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AI Learns To Play Atari Game 6,000 Times Faster After Reading Instructions

New research from Carnegie Mellon University shows promising results for artificial intelligence reinforcement learning algorithms

A new research study from Carnegie Mellon University has found that AIs aren’t typically efficient learners, as it’ll take them a decent amount of time and data to solve problems that a human can get done instantly.

The researchers found that getting AI to read instructions before attempting a task could elevate their learning skills. Referred to as ‘reinforcement learning’, the technique involves setting a goal and rewarding the AI for taking actions toward completing that goal. The team figured out a way to help reinforcement learning algorithms learn a lot faster than usual by merging them with a language model that can actually read instruction manuals.

The result was that the team was successful in teaching an AI to play the classic Atari video game, Skiing, up to 6,000 times faster.

Yue Wu, the research lead says, “Our work is the first to demonstrate the possibility of a fully-automated reinforcement learning framework to benefit from an instruction manual for a widely studied game.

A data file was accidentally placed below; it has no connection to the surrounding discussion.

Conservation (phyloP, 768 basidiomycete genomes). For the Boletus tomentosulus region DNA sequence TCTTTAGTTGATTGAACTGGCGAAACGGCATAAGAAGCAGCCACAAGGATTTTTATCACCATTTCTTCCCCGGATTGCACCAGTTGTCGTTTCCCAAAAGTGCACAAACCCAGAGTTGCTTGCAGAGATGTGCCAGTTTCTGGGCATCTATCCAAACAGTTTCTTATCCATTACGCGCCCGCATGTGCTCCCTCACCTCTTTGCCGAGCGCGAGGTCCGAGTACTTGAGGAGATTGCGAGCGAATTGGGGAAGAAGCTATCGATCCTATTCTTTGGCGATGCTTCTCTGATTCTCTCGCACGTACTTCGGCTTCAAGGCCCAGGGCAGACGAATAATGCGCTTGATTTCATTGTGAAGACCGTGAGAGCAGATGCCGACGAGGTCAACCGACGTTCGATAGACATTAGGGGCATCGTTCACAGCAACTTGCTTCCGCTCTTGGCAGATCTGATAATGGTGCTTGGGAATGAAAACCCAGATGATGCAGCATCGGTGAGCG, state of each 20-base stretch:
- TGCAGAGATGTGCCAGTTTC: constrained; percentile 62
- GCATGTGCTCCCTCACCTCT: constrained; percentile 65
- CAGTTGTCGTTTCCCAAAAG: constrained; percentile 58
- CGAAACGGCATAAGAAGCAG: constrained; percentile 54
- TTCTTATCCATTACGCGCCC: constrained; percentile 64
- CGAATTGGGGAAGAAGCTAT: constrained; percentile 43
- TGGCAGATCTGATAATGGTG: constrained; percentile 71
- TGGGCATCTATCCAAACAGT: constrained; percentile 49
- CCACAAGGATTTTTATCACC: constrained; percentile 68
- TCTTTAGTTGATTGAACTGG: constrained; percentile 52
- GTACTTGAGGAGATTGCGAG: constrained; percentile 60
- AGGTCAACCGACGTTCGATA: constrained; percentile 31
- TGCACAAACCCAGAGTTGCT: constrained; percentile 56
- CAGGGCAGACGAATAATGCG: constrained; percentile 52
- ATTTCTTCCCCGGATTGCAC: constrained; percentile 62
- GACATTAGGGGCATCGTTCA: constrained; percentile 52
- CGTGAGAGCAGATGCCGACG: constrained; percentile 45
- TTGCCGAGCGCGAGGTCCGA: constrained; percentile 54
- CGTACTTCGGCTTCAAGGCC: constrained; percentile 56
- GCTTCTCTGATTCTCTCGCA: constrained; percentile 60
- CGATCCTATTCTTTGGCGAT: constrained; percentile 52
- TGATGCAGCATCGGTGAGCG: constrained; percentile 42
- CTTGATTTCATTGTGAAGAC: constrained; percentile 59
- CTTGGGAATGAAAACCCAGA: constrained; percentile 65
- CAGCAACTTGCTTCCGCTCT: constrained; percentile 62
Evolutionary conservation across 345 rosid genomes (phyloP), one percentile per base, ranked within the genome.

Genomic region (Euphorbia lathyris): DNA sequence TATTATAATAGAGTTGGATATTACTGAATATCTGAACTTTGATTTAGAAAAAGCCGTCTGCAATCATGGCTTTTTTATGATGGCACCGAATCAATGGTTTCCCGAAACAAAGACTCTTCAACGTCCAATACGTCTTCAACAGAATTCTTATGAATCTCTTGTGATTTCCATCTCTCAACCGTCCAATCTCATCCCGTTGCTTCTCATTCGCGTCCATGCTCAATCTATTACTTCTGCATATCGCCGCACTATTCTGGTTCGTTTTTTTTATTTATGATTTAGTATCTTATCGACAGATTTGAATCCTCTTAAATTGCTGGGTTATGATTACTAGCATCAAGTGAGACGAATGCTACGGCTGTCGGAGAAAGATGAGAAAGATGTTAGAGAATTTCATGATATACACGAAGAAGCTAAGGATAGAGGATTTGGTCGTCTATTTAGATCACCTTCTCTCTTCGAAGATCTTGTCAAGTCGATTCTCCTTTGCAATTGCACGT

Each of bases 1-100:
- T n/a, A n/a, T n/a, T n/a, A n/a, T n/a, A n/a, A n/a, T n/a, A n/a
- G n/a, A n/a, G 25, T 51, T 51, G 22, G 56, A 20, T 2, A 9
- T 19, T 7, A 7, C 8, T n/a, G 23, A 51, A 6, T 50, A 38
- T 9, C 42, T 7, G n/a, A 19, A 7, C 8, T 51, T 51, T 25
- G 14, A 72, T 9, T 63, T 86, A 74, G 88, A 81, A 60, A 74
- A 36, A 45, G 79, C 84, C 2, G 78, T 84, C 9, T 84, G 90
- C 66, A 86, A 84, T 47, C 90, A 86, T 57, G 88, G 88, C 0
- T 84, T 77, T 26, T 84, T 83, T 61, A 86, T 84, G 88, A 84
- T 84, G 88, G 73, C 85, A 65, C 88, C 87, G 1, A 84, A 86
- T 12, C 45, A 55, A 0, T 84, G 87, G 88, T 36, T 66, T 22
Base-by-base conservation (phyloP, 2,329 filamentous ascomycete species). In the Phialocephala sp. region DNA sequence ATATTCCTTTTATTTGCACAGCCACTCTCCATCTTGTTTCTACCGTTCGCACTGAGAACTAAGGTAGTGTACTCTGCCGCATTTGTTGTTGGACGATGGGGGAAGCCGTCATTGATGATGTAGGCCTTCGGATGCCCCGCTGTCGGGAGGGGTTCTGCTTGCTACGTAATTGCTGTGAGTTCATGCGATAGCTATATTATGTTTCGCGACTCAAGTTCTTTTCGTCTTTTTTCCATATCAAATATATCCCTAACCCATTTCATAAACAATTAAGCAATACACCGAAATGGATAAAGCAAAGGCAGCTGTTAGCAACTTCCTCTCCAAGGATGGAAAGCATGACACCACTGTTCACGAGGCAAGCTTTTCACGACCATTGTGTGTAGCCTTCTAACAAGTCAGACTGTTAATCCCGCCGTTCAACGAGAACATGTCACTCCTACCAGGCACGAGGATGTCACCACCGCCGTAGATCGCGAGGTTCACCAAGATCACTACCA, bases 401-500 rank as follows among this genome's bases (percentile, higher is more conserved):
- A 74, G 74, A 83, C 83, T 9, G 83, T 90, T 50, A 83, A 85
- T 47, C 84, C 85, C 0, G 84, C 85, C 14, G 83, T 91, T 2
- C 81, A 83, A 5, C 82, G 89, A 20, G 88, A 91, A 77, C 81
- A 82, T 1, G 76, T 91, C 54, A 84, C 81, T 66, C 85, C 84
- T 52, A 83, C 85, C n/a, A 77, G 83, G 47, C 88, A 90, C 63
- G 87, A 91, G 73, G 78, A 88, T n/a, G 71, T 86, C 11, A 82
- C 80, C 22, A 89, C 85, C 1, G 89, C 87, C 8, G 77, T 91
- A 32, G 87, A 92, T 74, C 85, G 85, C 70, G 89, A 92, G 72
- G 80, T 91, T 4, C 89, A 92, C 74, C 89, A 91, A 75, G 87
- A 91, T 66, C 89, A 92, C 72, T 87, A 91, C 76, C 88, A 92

“We have been conducting experiments on other more complicated games like Minecraft, and have seen promising results. We believe our approach should apply to more complex problems.”


The research team commenced training the language model to extract and summarise key information from the game’s official instruction manual and used the data to ask questions about the game to a pre-trained language model.

Afterwards, the results were used to create more rewards for the reinforcement algorithm and then placed into an established reinforcement learning algorithm to help the AI learn Atari a lot faster.

In accessing their approach, the team ran the test on Skiing 6000 where the AI had to go through 80 billion frames of the game to achieve comparable performance to a human and found the new approach required 13 million frames to understand the game.

Written By

Isa Muhammad is a writer and video game journalist covering many aspects of entertainment media including the film industry. He's steadily writing his way to the sharp end of journalism and enjoys staying informed. If he's not reading, playing video games or catching up on his favourite TV series, then he's probably writing about them.

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